The first thing to note about Madeira is that it’s tiny; it has a population of less than 300,000 and it is just 35 miles from one side of the island to the other. Yet despite it being so small it actually takes quite a while to get around as the roads wind their way along the jagged coastline, the endless hairpin bends and cliff edges can be a bit sketchy to navigate. The scenery is truly beautiful, so I had no complaints about slowly meandering around the island.
Straight from the airport we drove out to Ponta De Sao Lourenco, this was probably my favourite part of the island and the hike was a beautiful way to start the trip. We spent six days on the Island and filled our time with slow mornings in bakeries, day time hikes and evening sunsets. For the first half of the trip we stayed in a little wooden cabin in the North East, exploring the surrounding area and the northern coastline during the day.
The latter part of the trip was spent on the South West coast in Faja da Ovelha, we hiked the mountains in the centre of the island and spent a day in the main city of Funchal. Other than a few man-made ones, there are no sandy beaches in Madeira and most of the time you will find yourself high above the ocean on cliffs, however there some small towns and ports that allow you to get down to sea level.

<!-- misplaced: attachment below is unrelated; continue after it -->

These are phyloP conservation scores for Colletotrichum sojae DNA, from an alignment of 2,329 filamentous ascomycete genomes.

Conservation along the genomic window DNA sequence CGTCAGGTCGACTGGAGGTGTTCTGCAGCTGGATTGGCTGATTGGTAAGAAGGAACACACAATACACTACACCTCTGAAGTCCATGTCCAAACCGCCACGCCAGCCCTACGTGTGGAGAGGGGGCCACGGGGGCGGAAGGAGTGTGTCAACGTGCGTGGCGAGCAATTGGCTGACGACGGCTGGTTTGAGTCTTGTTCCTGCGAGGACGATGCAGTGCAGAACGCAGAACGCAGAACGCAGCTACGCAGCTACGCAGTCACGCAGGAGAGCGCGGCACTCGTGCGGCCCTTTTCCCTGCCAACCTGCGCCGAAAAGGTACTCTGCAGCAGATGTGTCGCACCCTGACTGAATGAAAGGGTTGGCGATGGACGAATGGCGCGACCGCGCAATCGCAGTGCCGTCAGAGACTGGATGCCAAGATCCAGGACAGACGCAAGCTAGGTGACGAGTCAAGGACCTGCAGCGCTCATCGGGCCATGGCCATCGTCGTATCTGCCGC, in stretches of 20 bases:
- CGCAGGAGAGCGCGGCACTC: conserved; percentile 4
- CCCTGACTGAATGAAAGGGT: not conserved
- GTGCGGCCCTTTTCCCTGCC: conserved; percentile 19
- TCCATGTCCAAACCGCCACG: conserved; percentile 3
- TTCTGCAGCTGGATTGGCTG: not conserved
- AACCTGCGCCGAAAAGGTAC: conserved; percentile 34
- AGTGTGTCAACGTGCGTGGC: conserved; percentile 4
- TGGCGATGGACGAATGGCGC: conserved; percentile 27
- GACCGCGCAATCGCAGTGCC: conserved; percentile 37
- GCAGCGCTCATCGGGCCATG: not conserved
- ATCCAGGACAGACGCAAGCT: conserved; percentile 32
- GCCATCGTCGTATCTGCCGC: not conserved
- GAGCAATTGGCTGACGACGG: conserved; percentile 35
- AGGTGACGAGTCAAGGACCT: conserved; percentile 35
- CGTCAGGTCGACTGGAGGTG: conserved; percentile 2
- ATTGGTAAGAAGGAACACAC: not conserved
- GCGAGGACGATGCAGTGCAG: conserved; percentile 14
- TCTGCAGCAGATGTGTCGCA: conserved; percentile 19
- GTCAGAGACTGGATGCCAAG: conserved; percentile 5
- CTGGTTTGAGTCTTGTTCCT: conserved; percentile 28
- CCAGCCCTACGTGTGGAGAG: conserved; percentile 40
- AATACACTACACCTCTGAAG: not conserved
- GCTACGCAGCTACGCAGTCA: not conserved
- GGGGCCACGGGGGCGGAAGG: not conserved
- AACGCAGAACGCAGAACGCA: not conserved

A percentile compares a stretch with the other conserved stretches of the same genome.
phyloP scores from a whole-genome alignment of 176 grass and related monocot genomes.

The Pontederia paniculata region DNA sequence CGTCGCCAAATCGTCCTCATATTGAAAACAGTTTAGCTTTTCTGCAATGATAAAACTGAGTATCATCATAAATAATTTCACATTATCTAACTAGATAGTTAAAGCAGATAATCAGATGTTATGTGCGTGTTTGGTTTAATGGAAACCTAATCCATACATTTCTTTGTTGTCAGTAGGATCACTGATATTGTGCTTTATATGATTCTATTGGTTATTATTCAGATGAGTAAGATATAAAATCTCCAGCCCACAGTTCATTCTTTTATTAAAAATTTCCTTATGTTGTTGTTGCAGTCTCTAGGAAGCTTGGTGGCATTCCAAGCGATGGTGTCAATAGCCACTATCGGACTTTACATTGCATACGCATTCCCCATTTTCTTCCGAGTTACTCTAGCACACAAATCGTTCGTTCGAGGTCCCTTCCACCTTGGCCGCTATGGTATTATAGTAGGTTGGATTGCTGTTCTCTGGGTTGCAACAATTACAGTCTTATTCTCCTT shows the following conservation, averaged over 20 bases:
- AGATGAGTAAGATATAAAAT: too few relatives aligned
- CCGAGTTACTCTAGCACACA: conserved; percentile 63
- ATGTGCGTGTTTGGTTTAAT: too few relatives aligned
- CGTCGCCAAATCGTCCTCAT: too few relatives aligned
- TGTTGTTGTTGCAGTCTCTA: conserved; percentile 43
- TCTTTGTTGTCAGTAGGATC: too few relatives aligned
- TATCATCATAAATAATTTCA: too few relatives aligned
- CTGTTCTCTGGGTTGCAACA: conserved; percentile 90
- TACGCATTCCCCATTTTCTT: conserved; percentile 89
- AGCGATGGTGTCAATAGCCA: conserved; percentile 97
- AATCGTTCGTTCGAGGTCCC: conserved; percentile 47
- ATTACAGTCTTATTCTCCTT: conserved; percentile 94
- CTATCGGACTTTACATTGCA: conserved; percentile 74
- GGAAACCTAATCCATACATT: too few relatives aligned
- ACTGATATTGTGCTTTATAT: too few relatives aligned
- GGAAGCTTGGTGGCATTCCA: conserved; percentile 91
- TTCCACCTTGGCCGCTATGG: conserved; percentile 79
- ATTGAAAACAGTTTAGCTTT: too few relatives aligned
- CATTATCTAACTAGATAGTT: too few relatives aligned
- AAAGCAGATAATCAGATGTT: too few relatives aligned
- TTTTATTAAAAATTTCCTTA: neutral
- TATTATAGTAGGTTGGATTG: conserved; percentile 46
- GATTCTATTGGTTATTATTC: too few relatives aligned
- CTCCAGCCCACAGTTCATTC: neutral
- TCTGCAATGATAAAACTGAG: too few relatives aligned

Madeira has a diverse set landscapes, from rugged coastlines, mountain ranges and dense forests and right now it still has that feel of being undiscovered. It hasn’t been overshot and I wasn’t ticking off places from a list of images that I had seen on Instagram, which is is sadly how some trips can feel at times. Out there it was almost as though everything we saw was for the first time and because it wasn’t a job there was no pressure to visit certain places or to come away with specific photos. At some point in the past few years I seem to have forgotten how to “holiday,” as we didn’t really stop or relax and I came home far more tired than when I left. That said, I defy any landscape photographer to visit a place like this and not treat it as though you’re out there to shoot.
We didn’t get around to doing all of the hikes or view points but here are some of the things that we enjoyed:
- Levada Do Risco – An easy and beautiful hike up in the mountains to a waterfall at the end. The whole walk is under the cover of the trees.
- Vereda da Ponta de Sao Lourenco – The Easternmost tip of the island, the hike is beautiful with panoramic views of the Atlantic Ocean and volcanic rock formations.
- Vereda Do Pico Ruivo
- Vereda Do Areeiro
Beautiful Places and Drives:
- Sao Jorge
- Ponta Do Rosto
- Ponta Da Pargo
- The drive to Pico Do Areeiro is incredible and totally worth it even if you don’t plan to do the hike.
Funchal – We spent one day in the main city and found it easy to drive around and park up. They have some lovely bakeries and restaurants and even a Zara. After a couple of hours wandering around the shops and Funchal Old Town I was ready to get back on the road.
Calheta and Jardim Do Mar – There are plenty of beautiful small towns on the south Coast that allow you to get down to sea level and enjoy the ocean. We had dinner down in the Port of Calheta one evening which was particularly nice.
If you a planning a trip out and would like any tips feel free to get in touch.